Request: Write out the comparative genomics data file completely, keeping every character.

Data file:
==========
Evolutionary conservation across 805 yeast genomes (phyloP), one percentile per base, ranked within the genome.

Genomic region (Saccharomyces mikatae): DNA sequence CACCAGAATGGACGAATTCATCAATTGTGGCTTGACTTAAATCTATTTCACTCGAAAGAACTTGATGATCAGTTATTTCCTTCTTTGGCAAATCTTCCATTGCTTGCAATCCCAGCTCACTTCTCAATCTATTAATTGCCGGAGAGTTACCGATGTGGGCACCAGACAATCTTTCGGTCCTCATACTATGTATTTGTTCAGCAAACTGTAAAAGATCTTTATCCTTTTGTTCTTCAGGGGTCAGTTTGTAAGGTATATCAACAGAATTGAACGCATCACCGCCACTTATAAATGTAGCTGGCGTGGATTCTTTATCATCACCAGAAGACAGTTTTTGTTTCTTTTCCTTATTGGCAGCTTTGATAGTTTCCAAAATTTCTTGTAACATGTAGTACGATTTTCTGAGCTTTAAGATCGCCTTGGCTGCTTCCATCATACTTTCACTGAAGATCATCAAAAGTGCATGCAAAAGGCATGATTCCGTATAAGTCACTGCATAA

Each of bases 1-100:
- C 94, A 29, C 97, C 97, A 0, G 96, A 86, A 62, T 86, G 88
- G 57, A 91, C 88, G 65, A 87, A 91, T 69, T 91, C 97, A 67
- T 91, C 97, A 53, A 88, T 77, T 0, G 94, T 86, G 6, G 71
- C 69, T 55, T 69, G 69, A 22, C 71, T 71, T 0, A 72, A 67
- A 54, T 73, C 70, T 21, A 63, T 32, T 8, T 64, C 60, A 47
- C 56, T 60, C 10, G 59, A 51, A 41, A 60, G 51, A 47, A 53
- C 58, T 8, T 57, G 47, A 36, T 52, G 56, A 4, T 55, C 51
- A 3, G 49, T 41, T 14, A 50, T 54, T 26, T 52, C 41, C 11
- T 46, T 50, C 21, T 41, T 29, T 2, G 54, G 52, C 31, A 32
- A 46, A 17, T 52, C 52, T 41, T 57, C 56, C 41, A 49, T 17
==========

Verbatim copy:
Evolutionary conservation across 805 yeast genomes (phyloP), one percentile per base, ranked within the genome.

Genomic region (Saccharomyces mikatae): DNA sequence CACCAGAATGGACGAATTCATCAATTGTGGCTTGACTTAAATCTATTTCACTCGAAAGAACTTGATGATCAGTTATTTCCTTCTTTGGCAAATCTTCCATTGCTTGCAATCCCAGCTCACTTCTCAATCTATTAATTGCCGGAGAGTTACCGATGTGGGCACCAGACAATCTTTCGGTCCTCATACTATGTATTTGTTCAGCAAACTGTAAAAGATCTTTATCCTTTTGTTCTTCAGGGGTCAGTTTGTAAGGTATATCAACAGAATTGAACGCATCACCGCCACTTATAAATGTAGCTGGCGTGGATTCTTTATCATCACCAGAAGACAGTTTTTGTTTCTTTTCCTTATTGGCAGCTTTGATAGTTTCCAAAATTTCTTGTAACATGTAGTACGATTTTCTGAGCTTTAAGATCGCCTTGGCTGCTTCCATCATACTTTCACTGAAGATCATCAAAAGTGCATGCAAAAGGCATGATTCCGTATAAGTCACTGCATAA

Each of bases 1-100:
- C 94, A 29, C 97, C 97, A 0, G 96, A 86, A 62, T 86, G 88
- G 57, A 91, C 88, G 65, A 87, A 91, T 69, T 91, C 97, A 67
- T 91, C 97, A 53, A 88, T 77, T 0, G 94, T 86, G 6, G 71
- C 69, T 55, T 69, G 69, A 22, C 71, T 71, T 0, A 72, A 67
- A 54, T 73, C 70, T 21, A 63, T 32, T 8, T 64, C 60, A 47
- C 56, T 60, C 10, G 59, A 51, A 41, A 60, G 51, A 47, A 53
- C 58, T 8, T 57, G 47, A 36, T 52, G 56, A 4, T 55, C 51
- A 3, G 49, T 41, T 14, A 50, T 54, T 26, T 52, C 41, C 11
- T 46, T 50, C 21, T 41, T 29, T 2, G 54, G 52, C 31, A 32
- A 46, A 17, T 52, C 52, T 41, T 57, C 56, C 41, A 49, T 17